I'm sad to say that Michael Garrick passed away last Friday leaving a legacy hard to rival on both the British and the worldwide jazz scene.
Tony Higgins,who compiled both the "Impressed" cds of British jazz and contributed the third unreleased volume to this blog last year was a friend of Michael Garricks so who better to pay tribute to him.
Michael Garrick 1933 - 2011
The death of Michael Garrick on 11 Nov 2011 brings to a close a most fascinating and extraordinary life dedicated to one thing - music. In the time I knew Mike, his humour, erudition and commitment was infectious and inspiring and it seemed entirely appropriate that I was playing his beautiful and haunting composition 'Black Marigolds', a track about loss and memory, the moment I heard the sad news. I'm not a believer in fate but this made me pause for a moment, think deeply and feel the moment. Thinking and feeling. Two qualities that Mike valued highly.
I first became aware of Mike Garrick in the early 90s through his contributions to the work of the Don Rendell-Ian Carr Quintet. I knew nothing about him other than his credit on the sleeve of 'Dusk Fire', as both pianist and composer of the title track. The music was entrancing, mysterious and evocative; it curled, danced and soared, at one time epic and majestic, at others intimate and personal. In essence, this was Mike's music - bold, inventive and fun. 'Dusk Fire' set me on an obsessive journey to explore this man's work, culminating in the two volumes of British modern jazz, 'Impressed', that I pulled together with DJ /radio presenter Gilles Peterson.
Contacting Michael to tell him that we were including his material on a compilation, he was initially a little guarded, yet curious. I suppose getting a call out of the blue about tracks that were 40 years old seemed novel, if not a little strange. It soon became clear that Mike's main interest was the here and now, not the past, and his main passion was performing. He loved to get out there and play. However, he was generous and patient with me and my endless stream of questions about his work with Joe Harriott, Ian Carr and others who held prime slots on my record shelves. He provided the introduction my sleevenotes to 'Impressed Vol. 1', and steered the reissue of his final Argo album 'Troppo' on CD for the first time. To get this music accessible again was a great thrill for me. Fortunately, all of his sublime Argo recordings are available once again.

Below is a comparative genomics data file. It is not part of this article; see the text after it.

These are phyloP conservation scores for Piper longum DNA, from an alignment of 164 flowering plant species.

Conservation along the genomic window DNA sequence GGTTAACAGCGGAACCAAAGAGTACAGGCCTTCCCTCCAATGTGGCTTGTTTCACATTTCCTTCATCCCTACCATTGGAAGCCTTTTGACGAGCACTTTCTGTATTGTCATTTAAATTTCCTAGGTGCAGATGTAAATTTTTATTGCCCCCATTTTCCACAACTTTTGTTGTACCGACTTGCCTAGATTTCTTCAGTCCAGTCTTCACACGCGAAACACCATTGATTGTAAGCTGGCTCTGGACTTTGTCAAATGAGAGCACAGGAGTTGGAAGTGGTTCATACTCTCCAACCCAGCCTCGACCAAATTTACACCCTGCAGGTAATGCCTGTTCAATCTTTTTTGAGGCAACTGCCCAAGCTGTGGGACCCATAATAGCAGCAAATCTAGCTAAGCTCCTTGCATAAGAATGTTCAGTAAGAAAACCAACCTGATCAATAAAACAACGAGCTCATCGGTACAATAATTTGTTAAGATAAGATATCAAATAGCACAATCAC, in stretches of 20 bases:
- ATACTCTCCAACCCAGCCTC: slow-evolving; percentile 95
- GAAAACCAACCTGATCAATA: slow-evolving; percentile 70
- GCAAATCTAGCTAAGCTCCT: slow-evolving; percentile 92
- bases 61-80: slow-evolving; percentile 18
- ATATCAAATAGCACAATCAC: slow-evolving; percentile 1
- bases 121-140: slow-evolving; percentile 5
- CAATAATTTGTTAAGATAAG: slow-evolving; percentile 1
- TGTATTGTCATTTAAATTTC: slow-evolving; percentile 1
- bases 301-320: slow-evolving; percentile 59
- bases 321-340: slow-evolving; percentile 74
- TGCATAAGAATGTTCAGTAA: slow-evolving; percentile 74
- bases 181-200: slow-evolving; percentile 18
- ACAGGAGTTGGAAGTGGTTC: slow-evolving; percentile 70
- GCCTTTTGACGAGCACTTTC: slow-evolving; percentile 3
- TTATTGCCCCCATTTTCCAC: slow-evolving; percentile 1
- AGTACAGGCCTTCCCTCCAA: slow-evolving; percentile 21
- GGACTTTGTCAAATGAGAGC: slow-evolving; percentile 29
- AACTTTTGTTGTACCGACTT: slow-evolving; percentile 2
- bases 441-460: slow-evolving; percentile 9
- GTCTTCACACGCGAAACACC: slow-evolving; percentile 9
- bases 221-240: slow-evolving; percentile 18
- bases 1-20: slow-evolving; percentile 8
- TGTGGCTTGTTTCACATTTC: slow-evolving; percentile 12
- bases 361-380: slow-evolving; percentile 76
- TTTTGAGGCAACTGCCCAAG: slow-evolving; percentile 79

I was also fortunate to work on the 2004 BBC TV series 'Jazz Britannia' that traced the post-war jazz scene in the UK. Mike featured in two episodes and appeared on the bill in the accompanying live concert at the Barbican alongside his old bandmates Don Rendell, Trevor Tomkins and Dave Green. Mike also led a big band through his own arrangements of Tubby Hayes' 'Down in the Village', Neil Ardley's 'Will You Walk a Little Faster' and presented a magnificent rendition of his own 'Black Marigolds' featuring his vocal muse Norma Winstone. Watching it from the stalls made me shiver in awe.
It soon became apparent that Mike was always looking for the joke in things. His quips and sparky conversation lifted the spirits and to see him bounce around his piano, beaming a smile, unable to contain himself as his band played away, really was life affirming. I looked forward to our conversations and meetings, him calling me 'The Professor' and telling me tales of gigging and recording in the 50s and 60s. Anecdotes included the time he gave Bill Evans a lift in his car, a Hillman Imp, driving up Hampstead Hill behind a lorry carrying tons of bricks. The lorry hit a bump in the road and some large bricks fell out, bounced off the road and spun toward the car , heading directly towards the windscreen and the face of Bill Evans. Mike, at the last second, managed to skid out of the way narrowly avoiding a nasty crash and a headline that would have forever have linked his name to the death of the world's leading jazz pianist. Of course, to hear Mike tell the tale in his own way was most of the story.
I felt very fortunate to have met and known Mike. Getting the chance to tell someone how much you enjoy their work, and see them genuinely moved by it, is very touching. Mike was a very genuine and emotionally open man. The depth and range of his music was extraordinary. From covering his beloved Duke Ellington to sacred music via poetry and folk, Mike's insatiable curiosity for life will always be with us - in his wonderful music. Thank you Mike. Play on